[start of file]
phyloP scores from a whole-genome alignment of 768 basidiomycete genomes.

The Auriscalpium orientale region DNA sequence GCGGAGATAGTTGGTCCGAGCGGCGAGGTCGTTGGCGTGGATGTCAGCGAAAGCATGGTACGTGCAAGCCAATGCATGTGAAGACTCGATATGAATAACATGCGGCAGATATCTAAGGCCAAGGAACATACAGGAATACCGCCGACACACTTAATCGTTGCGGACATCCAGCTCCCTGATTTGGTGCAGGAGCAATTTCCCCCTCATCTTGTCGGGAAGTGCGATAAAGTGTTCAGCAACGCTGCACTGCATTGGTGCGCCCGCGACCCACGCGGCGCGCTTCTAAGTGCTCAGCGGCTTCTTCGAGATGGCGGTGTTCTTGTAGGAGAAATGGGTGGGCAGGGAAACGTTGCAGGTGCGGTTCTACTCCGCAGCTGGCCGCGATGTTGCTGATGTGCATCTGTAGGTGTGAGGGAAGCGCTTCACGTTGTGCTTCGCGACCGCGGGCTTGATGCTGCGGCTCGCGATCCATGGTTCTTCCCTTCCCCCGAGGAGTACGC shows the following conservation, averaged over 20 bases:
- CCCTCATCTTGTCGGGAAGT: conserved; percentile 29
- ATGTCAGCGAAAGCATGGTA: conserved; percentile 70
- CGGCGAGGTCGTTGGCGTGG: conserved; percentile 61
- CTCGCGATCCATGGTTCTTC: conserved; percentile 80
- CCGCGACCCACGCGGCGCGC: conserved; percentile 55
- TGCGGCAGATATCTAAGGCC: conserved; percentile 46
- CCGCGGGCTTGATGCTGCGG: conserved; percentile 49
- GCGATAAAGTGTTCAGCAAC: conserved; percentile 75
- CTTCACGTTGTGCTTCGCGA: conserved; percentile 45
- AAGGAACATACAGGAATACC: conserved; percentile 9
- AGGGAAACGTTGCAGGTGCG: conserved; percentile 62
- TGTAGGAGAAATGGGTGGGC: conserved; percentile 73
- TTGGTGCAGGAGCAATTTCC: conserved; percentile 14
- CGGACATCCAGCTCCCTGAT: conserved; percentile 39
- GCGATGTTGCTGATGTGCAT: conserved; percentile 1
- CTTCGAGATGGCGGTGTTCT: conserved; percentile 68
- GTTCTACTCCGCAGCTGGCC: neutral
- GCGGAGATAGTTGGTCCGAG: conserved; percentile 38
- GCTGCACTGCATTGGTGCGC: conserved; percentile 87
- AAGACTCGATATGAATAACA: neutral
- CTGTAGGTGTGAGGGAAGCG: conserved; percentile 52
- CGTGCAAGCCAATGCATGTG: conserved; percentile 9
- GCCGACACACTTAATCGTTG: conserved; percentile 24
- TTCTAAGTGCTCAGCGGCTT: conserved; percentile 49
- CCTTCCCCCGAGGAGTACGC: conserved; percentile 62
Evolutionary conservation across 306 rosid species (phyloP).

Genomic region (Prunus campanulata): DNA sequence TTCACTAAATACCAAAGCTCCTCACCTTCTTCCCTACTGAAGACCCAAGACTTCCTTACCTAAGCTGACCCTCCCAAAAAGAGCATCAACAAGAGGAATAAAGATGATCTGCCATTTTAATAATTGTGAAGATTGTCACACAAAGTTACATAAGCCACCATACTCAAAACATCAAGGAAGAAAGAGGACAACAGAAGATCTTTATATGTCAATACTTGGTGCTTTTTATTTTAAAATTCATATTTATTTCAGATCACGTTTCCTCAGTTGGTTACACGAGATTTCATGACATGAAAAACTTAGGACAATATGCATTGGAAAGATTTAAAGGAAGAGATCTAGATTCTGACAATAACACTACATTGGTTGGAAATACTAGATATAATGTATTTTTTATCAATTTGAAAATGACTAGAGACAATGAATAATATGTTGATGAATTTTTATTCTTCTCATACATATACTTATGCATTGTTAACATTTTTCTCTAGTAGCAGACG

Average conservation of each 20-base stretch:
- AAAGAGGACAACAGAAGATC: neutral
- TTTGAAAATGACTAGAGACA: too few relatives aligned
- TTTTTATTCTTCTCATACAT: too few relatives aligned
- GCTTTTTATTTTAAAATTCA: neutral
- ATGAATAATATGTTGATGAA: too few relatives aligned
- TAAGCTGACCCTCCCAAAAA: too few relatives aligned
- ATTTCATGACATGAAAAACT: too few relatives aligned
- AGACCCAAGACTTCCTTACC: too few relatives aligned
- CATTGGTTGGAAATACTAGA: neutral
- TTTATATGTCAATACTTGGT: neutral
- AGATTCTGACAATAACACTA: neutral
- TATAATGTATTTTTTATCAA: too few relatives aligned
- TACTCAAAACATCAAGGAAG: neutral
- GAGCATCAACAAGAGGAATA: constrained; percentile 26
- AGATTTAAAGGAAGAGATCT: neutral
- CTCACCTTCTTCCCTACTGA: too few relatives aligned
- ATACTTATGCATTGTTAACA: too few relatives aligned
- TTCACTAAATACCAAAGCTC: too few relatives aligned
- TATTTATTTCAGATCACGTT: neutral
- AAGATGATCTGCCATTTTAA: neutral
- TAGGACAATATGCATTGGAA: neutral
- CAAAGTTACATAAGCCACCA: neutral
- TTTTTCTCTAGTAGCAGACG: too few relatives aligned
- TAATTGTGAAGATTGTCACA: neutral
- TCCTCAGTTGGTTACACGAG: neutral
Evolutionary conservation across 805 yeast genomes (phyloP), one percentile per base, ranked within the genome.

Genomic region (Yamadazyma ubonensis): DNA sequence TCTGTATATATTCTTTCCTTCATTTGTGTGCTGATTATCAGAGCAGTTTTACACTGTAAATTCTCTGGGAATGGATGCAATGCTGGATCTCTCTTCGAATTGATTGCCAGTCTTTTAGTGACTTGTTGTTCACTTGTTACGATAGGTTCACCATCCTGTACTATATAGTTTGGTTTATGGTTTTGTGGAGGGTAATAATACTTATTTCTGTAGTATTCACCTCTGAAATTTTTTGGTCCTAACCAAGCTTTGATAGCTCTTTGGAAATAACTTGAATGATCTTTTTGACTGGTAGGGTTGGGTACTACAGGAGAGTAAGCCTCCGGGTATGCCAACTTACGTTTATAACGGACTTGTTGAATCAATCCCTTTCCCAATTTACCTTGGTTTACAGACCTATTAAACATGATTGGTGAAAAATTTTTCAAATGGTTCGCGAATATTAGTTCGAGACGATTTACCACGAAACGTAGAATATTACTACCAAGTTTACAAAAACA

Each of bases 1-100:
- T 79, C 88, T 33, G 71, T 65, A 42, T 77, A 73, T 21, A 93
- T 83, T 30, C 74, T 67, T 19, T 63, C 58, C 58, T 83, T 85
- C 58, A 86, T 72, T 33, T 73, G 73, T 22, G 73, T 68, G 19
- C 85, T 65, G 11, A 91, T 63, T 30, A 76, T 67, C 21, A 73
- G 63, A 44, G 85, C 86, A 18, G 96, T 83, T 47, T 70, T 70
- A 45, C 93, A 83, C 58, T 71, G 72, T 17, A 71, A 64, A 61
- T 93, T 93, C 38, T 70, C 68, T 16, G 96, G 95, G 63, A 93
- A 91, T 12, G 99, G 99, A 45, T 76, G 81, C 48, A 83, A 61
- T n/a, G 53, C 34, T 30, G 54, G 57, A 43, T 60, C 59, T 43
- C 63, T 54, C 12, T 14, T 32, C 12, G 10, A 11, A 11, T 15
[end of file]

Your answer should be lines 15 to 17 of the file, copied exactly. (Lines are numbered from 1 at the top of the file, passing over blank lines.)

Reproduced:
- TTGGTGCAGGAGCAATTTCC: conserved; percentile 14
- CGGACATCCAGCTCCCTGAT: conserved; percentile 39
- GCGATGTTGCTGATGTGCAT: conserved; percentile 1